Friday, November 20, 2009

Greens and Beans Part III: What I Miss About Meat

I posted a long time ago about how cooking vegetarian and vegan is more green, and suggested a few basic ideas for vegetarian cooking. But vegan cooking, now that is a lot harder.

As mentioned previously, for someone new to non animal cooking it is really easy to make food that tastes like cardboard. Vegans will tell you that they don't miss it, but meat adds a lot of flavor to food, in a lot of ways. Vegetarians get much of it back with butter, cheese, eggs and cream, which vegans eschew. However, by taking a look at what meat brings to the table, one can start thinking of ways to replace the flavor aspect of the meat, and not just the protein and iron.

First, animals are mostly salt water. Meat naturally contains a lot of moisture and a lot of salt, along with several other organic compounds that create the complex flavor. Remember when your 7th grade science teacher told you that your blood is chemically similar to seawater? Well the same is true of cows, chickens, pigs, and all other tasty animals. So, to get that complex saltiness, the best replacement is Sea Salt. Sea salt tastes better because of random inclusions, and if you are cooking meatless do not be shy about sprinkling a little extra in there. Also, if your ingredients are generally dry, adding some moisture can help break down food and bring out flavors. I always use some water, some acid like vinegar or citrus juice, and some alcohol like wine when I cook.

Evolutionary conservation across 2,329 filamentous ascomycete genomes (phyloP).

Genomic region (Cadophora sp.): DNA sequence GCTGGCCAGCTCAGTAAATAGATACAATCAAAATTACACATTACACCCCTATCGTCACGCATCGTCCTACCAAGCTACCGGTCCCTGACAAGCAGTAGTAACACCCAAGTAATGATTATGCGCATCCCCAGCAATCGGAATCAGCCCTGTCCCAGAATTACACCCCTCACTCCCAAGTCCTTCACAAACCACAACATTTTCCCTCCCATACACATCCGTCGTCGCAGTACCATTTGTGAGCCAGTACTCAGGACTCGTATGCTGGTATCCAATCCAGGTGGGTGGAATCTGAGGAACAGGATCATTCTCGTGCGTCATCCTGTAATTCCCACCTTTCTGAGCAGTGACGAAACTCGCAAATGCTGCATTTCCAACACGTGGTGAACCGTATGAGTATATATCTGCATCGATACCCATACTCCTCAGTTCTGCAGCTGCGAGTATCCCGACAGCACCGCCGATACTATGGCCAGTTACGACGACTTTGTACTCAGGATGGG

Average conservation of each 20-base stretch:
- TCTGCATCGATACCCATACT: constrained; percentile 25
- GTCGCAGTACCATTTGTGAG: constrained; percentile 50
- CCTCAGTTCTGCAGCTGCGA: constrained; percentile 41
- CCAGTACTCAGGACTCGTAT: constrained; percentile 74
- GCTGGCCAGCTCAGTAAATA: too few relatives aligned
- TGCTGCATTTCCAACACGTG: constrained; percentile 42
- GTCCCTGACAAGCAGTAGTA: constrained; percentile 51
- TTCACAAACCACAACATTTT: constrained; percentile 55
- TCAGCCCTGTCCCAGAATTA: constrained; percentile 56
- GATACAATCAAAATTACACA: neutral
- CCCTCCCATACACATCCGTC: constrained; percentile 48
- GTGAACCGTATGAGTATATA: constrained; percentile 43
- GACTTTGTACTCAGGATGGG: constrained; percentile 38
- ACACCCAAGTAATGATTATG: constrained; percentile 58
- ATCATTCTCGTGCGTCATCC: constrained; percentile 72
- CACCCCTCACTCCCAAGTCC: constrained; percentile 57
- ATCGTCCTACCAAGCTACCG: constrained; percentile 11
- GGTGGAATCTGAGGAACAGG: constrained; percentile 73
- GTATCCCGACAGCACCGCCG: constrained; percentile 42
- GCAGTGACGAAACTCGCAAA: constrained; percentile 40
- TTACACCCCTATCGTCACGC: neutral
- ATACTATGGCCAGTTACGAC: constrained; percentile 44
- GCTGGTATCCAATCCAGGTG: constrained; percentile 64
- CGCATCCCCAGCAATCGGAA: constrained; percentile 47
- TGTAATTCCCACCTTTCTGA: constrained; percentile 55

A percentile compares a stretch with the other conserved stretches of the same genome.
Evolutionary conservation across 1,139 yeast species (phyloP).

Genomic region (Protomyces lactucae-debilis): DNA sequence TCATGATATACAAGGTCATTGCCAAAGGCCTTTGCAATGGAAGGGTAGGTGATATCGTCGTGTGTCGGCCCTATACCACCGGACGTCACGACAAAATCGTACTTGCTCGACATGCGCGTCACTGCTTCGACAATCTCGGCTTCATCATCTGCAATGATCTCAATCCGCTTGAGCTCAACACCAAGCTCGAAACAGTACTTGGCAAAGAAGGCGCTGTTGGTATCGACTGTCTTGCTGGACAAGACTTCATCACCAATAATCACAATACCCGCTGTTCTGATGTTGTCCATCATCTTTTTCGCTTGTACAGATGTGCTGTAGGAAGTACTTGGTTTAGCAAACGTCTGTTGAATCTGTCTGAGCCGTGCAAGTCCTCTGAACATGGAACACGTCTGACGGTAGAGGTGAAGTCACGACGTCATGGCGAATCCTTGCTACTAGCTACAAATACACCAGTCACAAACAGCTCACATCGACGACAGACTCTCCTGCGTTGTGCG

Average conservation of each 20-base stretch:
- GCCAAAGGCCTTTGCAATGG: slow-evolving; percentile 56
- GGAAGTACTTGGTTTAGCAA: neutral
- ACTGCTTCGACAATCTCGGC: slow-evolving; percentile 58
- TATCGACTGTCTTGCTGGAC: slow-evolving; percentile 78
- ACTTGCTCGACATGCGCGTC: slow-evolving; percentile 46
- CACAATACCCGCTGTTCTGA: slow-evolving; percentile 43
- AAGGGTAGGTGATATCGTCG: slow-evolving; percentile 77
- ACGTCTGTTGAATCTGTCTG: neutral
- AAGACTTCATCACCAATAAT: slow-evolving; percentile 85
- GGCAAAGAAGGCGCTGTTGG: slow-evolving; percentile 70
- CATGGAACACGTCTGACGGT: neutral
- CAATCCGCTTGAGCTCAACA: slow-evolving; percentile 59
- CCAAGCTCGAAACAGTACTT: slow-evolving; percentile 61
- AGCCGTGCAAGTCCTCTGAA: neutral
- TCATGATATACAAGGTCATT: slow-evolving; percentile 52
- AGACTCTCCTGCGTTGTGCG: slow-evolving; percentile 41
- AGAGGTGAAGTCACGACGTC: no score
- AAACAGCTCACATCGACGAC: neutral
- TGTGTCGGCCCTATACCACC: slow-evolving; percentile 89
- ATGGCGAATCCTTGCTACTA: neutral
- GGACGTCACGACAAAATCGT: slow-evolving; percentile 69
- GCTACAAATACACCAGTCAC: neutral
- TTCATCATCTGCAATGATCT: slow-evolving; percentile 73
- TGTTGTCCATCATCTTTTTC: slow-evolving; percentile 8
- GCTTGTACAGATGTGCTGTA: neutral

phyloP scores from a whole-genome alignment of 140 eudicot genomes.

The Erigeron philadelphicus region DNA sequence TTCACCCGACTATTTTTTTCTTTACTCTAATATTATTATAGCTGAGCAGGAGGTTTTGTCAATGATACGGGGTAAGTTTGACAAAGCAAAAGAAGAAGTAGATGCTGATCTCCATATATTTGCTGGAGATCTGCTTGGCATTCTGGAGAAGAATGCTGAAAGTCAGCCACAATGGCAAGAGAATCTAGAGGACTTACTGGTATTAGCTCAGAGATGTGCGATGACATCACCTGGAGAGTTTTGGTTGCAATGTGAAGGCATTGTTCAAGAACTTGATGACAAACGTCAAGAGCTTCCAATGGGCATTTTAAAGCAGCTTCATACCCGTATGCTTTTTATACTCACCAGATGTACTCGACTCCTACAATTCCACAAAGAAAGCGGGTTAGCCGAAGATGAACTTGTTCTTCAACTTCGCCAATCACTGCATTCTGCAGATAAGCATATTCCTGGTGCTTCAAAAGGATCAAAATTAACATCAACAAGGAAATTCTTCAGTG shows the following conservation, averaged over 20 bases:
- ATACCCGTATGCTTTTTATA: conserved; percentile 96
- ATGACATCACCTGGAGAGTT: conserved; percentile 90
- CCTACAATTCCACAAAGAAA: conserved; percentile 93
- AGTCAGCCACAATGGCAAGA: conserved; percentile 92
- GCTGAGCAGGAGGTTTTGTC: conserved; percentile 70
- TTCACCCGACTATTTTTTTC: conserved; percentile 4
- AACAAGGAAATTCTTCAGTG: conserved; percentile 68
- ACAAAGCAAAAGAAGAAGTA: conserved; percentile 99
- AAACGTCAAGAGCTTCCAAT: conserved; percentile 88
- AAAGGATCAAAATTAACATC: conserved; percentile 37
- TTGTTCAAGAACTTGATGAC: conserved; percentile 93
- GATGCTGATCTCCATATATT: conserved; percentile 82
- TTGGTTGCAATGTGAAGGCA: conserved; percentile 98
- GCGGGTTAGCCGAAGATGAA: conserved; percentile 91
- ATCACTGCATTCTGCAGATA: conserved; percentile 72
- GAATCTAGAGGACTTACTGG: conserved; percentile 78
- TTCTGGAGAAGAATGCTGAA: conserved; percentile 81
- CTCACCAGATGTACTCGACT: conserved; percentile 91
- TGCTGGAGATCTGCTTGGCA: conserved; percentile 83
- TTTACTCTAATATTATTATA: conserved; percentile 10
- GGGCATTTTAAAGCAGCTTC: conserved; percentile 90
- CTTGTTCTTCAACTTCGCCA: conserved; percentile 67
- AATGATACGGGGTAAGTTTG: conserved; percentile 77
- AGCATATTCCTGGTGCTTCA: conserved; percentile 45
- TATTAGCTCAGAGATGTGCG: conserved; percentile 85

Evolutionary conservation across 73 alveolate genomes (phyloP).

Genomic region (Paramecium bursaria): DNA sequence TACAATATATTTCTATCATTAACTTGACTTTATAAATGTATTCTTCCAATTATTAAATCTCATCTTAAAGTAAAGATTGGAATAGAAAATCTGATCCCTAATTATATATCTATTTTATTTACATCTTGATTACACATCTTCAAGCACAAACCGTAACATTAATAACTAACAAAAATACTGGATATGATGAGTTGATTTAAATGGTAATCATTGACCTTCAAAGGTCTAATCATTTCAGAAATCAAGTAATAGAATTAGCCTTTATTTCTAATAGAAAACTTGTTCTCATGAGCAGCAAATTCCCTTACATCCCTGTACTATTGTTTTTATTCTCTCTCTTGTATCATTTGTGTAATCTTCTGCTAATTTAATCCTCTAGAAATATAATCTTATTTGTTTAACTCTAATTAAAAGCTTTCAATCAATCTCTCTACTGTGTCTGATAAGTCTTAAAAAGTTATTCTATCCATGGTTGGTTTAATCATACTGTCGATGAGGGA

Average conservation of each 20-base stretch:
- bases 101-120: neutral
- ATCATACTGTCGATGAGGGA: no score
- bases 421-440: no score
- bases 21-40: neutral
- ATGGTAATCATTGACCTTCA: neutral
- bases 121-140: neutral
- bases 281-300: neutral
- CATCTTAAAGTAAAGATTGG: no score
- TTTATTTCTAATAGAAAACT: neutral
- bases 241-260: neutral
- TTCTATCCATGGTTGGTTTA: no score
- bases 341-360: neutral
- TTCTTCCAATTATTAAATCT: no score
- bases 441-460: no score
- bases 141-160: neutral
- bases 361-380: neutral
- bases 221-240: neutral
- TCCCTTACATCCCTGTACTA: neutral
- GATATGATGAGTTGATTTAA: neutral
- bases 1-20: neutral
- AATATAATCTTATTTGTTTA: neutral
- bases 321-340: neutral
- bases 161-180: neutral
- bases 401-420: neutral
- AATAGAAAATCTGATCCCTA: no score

Next item: fat. Most meat contains a lot of fat naturally, to which restaurants almost always add more fat. Fat serves a lot of purposes in cooking, lubrication and moisture retention e.g. It also makes food taste richer and more satisfying. At this point a health conscious person will probably protest, saying "so your answer to tastier food is to add salt and fat?" I know it sounds like a recipe for a heart attack, but think about this: if you have chosen to cook a vegan meal, you have chosen to remove a ton of fat and salt, I am just recommending you add some of it back in. Also, you can use healthier sources of fat like olive or canola oil.

Finally, there is the slightly lesser known concept of umami, which is basically the savoriness of meat. Think of a simple chicken or beef stock, and that is exactly the flavor of umami. It comes from the amino acids in protein rich foods, and it is sorely lacking in many vegan recipes. But don't despair, there are several simple ways that you can get it into your meatless dishes.

The first is mushrooms. I personally feel that the "white" and "brown" mushrooms you get in the grocery store have no flavor at all, a dissatisfying texture, and may not actually be real food. But if you are saving $$ by not buying meat you can splurge a little on fancy mushrooms, and you will be rewarded for your extravagance with excellent flavor. Other umami makers: seaweed (in its many forms), soy sauce, and wonderful miso paste. Miso paste is the basis for miso soup, as you might have guessed, but when used in place of bullion it is excellent as a base for any vegan sauce or soup, especially when flavored with soy sauce and served with delicious fried chanterelle mushrooms... mmmumami.

In short, we evolved to love the flavor of meat, but that doesn't mean that we have to eat it with every meal. And with a little creativity, we can trick our tongues into getting that salty, fatty, umami sensation without a single animal product involved. Since meat and dairy production is way more damaging to the environment than vegetable production, cooking vegan on a regular basis actually makes a big difference. Especially if your vegetables are local. Also, since animal products are more expensive (generally) than vegetable, you can save a ton of money too.

No comments:

Post a Comment